Bristol Old Vic has had a pretty spectacular year of programming for its 250th anniversary year but as it enters its 251st, with The Snow Queen, something has gone badly awry. Hans Christian Andersen's tale of a young girl's quest to rescue her friend Kai from the evil clutches of the Snow Queen is episodic in nature but the various parts fail to congeal here and it's not helped by a staging that is sometimes unfocused, finds it's currency in spectacle rather than story and most unforgivable, lacks in Christmas joie de vivre.
Andersen's 1844 fairytale was ahead of the game in gender politics - no need for debate about meddling with tradition in parliament this year - by allowing a girl to be the hero of its tale. Gerda is a true fairytale heroine; brave, clever and loyal, she is ready to go out into the world and rescue her male friend from the darkness of the Snow Queen's dominion. On her journey she encounters Flower Kings, a band of bandits, grumpy reindeer and eventually a destiny to face the terrifying spectre of the Queen herself.
Emily Burnett is a terrific Gerda, she has an open hearted view of the world that shines through, she is the kind of friend we all would have wanted when we were growing up. Her friendship with Stephen Roberts' Kai is defined by the insults they throw at each other, Gerda according to Kai is like 'all the farts in a fart factory' in the only line of Vivienne Franzmann's workman like adaptation that truly caused roars of laughter from the young ones in the audience. Kai is brave in his own way, he is different than the other children in their village but isn't ashamed: why shouldn't he wear a dress if Gerda gets to dress as a tomboy. It's the strength of the friendship defined at the outset that should drive the rest of the evening. These two actors play their part. Unfortunately as they are split up it all begins to fall apart.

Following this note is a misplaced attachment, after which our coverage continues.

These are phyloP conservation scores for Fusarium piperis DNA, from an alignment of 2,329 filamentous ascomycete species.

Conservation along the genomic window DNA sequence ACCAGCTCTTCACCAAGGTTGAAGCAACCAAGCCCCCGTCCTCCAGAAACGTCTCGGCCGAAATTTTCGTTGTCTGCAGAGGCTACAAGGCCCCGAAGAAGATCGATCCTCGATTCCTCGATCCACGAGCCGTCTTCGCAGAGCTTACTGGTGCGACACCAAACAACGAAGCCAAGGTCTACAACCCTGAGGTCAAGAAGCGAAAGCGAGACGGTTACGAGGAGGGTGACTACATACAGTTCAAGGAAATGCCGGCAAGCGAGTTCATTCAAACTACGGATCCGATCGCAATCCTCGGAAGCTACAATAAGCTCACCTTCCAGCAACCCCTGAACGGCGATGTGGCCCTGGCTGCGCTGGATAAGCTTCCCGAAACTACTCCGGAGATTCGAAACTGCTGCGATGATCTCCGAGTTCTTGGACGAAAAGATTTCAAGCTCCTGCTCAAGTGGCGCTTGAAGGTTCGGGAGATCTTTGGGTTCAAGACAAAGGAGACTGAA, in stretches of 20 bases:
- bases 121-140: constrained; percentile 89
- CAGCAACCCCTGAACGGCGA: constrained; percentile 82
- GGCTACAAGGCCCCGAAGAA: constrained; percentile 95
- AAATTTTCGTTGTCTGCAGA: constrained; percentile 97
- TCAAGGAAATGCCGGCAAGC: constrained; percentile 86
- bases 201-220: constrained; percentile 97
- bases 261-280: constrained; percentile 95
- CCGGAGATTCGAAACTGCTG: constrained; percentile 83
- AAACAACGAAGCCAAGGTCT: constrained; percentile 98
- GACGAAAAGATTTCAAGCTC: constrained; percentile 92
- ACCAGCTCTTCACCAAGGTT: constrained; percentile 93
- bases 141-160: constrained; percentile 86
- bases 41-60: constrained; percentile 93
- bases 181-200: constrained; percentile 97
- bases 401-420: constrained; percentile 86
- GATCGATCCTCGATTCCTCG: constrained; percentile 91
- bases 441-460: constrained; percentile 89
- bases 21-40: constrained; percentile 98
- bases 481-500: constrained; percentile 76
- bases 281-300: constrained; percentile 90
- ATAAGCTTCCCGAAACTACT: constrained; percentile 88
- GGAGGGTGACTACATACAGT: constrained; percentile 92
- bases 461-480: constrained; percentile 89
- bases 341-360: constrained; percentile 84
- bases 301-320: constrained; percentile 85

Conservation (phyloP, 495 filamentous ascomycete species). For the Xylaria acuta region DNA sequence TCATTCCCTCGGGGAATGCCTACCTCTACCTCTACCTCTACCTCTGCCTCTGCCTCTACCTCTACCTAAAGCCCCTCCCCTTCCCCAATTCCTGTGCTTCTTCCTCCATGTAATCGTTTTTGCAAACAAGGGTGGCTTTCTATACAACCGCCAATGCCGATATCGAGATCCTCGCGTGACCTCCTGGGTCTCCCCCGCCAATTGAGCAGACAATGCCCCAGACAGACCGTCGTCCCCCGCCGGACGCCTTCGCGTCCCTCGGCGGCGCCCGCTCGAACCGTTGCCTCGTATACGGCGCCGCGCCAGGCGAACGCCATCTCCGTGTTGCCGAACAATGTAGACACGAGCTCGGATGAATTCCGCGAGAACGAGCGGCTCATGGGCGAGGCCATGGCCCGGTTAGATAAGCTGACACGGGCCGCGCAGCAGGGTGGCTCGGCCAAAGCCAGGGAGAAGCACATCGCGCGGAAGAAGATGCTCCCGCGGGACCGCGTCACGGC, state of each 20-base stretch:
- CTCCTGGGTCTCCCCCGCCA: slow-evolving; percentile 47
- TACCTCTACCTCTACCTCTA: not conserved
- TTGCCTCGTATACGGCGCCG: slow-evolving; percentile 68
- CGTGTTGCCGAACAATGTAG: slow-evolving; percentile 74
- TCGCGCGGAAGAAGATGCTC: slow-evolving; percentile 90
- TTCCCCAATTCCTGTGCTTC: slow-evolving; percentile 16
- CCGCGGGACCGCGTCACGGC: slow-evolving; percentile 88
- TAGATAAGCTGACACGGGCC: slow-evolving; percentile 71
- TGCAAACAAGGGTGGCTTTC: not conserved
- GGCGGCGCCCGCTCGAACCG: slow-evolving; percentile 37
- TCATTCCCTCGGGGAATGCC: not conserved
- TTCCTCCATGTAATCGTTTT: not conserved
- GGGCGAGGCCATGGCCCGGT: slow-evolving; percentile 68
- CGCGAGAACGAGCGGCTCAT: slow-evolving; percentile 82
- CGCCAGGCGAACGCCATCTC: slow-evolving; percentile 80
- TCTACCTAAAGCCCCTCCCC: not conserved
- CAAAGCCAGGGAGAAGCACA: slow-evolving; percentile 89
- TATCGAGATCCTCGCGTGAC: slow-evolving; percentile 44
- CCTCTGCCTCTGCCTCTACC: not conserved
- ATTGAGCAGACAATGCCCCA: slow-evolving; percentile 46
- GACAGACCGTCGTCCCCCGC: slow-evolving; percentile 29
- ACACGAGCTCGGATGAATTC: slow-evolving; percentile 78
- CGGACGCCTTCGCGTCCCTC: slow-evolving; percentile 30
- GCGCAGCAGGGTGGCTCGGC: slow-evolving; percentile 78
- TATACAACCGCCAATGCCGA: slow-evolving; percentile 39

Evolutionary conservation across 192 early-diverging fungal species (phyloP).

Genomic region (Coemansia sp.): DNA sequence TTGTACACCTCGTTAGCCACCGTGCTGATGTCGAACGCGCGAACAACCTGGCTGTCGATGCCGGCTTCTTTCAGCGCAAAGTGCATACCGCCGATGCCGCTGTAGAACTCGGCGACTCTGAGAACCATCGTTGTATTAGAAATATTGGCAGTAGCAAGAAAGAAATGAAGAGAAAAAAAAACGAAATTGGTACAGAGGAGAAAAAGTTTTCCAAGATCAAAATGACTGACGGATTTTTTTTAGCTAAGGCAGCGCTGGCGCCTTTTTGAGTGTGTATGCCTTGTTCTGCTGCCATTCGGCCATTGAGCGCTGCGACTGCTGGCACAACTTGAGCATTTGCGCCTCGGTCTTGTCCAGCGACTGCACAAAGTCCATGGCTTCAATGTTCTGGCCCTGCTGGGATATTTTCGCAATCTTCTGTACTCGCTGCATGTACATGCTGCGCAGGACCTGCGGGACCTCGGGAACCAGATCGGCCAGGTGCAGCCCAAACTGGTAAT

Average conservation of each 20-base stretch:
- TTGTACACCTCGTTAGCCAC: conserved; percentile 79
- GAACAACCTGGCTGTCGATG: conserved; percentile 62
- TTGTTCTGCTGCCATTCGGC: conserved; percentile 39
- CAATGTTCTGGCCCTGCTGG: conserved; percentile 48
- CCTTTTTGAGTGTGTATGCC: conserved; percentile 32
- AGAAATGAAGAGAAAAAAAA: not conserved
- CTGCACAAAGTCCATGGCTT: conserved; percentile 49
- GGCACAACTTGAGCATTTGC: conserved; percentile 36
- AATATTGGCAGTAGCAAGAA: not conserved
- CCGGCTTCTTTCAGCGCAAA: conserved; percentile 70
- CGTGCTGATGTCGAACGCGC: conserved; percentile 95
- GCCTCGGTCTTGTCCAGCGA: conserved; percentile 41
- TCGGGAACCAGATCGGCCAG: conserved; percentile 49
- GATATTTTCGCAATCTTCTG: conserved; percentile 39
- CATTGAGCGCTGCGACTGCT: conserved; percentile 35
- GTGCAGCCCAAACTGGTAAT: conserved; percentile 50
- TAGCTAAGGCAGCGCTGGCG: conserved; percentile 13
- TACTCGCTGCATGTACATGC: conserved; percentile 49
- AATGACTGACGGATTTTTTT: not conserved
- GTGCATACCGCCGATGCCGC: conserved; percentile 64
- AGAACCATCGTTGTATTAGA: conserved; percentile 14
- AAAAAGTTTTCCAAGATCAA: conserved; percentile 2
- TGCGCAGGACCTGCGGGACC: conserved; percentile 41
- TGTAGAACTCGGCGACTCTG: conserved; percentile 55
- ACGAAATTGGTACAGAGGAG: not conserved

There are a number of striking visual images contained within director Lee Lyford's production, the bright primary coloured Sergeant Pepper domain of the Flower Kin, an ice cold laboratory of human farming that feels very Westworld, the terrifying puppet Snow Queen that towers over all she surveys. Yet the jokes don't land, the songs are clunky and the relationships feel forced. The actors try their best with the material at hand but it just falls flat and it looks like they know it. Lyford is a family theatre specialist but he just hasn't got this one right. He has bypassed story for technical effects. As a result it loses its heart.
Just down the road at Tobacco Factory Theatre, Sally Cookson's Cinderella has returned to Bristol and is the gold standard for how best to tell these archetypal tales with ingenuity and originality. Spectacle and magic is an essential ingredient at Christmas but not at the expense of a story well told. This is a production that too often forgets this and too often falls flat as a result.